According to the latest Global Engagement report by Aon Hewett, employee engagement has crept up slightly in the past year. The report is based on research encompassing 9.7 million people between 2009 and 2011, and shows that total employee engagement worldwide has risen 2 percentage points from 56% in 2010 to 58% in 2011.
Segmenting engagement levels by region, the report reveals that Asia Pacific and Europe have increased slightly, with North America staying the same, and Latin America decreasing slightly. Nevertheless, Latin America’s engagement levels are still considerably higher than average at 71%, while Europe’s are at the bottom end of the spectrum at 52%.
Additionally, the study found, a few dimensions of engagement have increased significantly as well. According to the study, “Effective leadership at the business unit/division level was 61 percent, up from 54 percent in 2010,” and “People/HR practices creating a positive work environment was 53 percent, up from 47 percent in 2010.”
Aon Hewitt believes that employee engagement can help companies increase their performance. “Engaged employees deliver better performance, which is critical for business success. They understand their role in the business strategy, have a strong connection and commitment to the company, are more involved, and strive to go above and beyond in their jobs.”
The study shows how leadership and talent management strategy in general can help increase engagement and corporate performance during turbulent economic times. The best employers, Aon Hewitt believes, strive to create a “culture of engagement.” The report says, “Their leaders are serious about employee engagement—not a survey, but about having a positive impact on employees’ motivation to say great things about their company, to stay involved, and to go above and beyond.”
Strong talent management-focused leadership can build a work environment where employees are more effective and motivated to help their company succeed, even while resources are scarce.
The study also found a link between engagement levels and the world economic climate. According to the report:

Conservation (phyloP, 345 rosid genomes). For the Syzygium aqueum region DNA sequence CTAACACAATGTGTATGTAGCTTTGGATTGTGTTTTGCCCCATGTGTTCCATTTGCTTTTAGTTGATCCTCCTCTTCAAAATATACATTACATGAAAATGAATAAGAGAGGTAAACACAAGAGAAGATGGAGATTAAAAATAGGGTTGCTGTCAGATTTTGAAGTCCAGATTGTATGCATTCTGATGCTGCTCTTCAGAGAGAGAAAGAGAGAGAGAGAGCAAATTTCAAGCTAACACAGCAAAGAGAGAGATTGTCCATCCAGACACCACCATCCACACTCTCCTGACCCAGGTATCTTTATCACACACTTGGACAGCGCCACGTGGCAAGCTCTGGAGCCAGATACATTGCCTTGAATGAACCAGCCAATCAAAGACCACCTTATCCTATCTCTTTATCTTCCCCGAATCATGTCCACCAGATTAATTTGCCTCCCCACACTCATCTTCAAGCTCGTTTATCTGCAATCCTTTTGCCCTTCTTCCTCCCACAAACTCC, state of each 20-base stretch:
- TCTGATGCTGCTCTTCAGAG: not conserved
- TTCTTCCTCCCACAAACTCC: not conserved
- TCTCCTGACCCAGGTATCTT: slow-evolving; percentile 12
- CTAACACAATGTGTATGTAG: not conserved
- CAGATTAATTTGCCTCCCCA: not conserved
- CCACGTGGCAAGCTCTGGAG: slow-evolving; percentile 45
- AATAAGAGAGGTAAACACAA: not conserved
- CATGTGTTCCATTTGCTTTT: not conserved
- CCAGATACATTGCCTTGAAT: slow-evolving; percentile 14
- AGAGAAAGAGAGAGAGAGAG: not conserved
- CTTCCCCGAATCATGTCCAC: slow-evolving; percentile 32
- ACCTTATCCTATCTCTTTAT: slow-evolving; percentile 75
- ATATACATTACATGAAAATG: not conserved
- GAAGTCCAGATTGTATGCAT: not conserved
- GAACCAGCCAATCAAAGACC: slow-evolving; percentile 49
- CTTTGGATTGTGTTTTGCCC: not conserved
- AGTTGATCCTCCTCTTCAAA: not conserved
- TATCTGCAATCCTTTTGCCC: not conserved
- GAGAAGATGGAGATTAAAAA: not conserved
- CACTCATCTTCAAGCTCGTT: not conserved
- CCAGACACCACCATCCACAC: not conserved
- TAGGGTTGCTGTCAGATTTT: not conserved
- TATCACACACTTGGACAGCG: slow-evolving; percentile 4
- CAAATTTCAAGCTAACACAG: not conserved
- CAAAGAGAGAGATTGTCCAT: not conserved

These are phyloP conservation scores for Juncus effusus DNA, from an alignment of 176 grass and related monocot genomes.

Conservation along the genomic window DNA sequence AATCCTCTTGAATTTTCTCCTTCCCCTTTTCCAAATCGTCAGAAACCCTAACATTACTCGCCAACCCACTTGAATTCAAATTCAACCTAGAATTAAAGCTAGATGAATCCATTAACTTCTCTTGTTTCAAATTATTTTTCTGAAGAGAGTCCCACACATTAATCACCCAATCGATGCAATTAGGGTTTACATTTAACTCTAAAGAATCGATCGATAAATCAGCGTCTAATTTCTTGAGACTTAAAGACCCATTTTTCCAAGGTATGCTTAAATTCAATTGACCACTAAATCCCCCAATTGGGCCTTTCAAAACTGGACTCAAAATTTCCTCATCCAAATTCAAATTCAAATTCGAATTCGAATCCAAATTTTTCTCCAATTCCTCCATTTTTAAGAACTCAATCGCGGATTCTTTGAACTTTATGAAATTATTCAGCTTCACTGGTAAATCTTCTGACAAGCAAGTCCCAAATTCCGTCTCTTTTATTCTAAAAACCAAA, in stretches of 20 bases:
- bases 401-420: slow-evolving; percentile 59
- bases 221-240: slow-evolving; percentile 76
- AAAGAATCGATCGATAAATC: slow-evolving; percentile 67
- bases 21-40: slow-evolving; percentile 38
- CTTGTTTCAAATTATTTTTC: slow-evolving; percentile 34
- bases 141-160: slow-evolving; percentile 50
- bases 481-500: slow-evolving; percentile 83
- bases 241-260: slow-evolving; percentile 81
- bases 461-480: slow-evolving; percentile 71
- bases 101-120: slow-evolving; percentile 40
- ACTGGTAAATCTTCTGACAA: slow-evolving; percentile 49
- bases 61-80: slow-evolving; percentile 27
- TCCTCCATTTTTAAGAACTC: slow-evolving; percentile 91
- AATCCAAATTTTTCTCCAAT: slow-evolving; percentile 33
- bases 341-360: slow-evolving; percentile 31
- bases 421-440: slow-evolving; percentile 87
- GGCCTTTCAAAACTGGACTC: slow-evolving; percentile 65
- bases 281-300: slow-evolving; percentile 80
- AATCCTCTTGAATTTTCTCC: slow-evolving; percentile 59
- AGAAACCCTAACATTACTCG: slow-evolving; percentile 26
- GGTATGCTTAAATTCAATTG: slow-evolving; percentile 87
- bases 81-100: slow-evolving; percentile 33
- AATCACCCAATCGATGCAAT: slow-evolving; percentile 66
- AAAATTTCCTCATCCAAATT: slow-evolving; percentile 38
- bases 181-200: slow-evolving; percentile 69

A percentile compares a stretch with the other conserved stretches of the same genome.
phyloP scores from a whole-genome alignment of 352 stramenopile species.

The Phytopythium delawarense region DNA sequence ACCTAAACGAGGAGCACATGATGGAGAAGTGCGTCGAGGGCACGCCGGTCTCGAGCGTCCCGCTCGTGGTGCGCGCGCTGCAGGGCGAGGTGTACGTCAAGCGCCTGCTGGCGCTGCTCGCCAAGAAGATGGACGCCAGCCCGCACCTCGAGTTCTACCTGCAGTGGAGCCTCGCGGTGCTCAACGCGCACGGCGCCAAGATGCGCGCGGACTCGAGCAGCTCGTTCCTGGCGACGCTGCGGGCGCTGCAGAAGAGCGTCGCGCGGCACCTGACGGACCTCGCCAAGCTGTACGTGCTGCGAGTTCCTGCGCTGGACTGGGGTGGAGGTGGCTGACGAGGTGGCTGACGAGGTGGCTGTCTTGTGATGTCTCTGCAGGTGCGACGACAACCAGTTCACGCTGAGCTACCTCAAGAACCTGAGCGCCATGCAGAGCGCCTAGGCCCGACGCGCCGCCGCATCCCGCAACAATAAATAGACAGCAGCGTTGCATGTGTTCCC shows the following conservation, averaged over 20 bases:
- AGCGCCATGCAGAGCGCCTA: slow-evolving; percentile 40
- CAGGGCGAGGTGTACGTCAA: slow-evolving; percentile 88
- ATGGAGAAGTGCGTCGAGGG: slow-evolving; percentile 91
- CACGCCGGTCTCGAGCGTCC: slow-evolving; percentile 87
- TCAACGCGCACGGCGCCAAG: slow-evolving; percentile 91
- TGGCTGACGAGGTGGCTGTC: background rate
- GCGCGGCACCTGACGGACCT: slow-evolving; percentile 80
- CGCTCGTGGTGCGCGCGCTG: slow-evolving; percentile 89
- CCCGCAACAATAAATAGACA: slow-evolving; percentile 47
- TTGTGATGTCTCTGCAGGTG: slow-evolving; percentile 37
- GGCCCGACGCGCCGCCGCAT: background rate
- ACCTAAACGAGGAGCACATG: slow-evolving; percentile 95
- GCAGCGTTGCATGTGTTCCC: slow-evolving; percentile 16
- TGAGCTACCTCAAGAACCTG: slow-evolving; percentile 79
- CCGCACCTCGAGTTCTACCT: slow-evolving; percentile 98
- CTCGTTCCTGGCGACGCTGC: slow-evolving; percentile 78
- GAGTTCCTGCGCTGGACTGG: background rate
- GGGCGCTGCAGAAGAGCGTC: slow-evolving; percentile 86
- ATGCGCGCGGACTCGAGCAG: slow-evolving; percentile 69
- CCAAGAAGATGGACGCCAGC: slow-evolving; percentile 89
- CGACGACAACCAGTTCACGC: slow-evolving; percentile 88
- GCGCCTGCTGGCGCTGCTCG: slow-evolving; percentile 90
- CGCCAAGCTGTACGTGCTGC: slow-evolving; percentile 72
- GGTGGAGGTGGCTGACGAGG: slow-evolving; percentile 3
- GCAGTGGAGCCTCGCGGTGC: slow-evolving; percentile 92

“…in general we see an odd trend that as GDP goes down, engagement goes up. Likewise, as unemployment rates go up (an economic indicator highly correlated with changes in GDP), we also see engagement go up. This seems puzzling on the surface, as one might guess that engagement would fall under scenarios of economic stress and worries of job security.”
But there’s a good reason for this, says Aon Hewitt. Engagement seems to trail economic indicators by a year or so. The report explains:
“From 2008 to 2009—when annual GDP growth trended negative globally and also in many regions individually—the change in engagement trended negative in the subsequent year in all global regions except for Latin America. Likewise, when GDP grew from 2009 to 2010, engagement had a positive increase a year later from 2010 to 2011 in many regions across the globe.”
This also indicates that work done by companies to increase engagement may take a year or so to take effect.
Opportunity for Growth
According to Aon Hewitt, companies should develop targeted programs to address their engagement needs in light of the insights provided by the report.
Pete Sanborn, co-president of Global Compensation and Talent at Aon Hewitt , explains, “Business leadership as well as HR programs that meet the needs of specific employee segments contributed to the uptick in engagement levels.”
“However,” he continued, “with one out of every four people not engaged worldwide, more needs to be done. As the economy improves, retaining top talent is going to be difficult. Now is the time for organizations to measure and gain insights on engagement drivers and to start doing the work necessary to improve engagement.”
Companies that take advantage of employee engagement during the economic recovery will gain an edge on their competitors, Sanborn suggests. “Our research shows that organizations with higher engagement have significantly higher total shareholder return than the average company, so organizations that focus on what matters most in connecting employees to their work will emerge as leaders, and the others will be left behind.”
Ken Oehler, global practice leader of Engagement at Aon Hewitt added, “Our global clients are becoming increasingly sophisticated in analyzing engagement results by region and business unit. We are cascading the results and insights further into organizations so that companies can implement targeted actions that will have the most impact on the engagement levels of discrete employee populations.”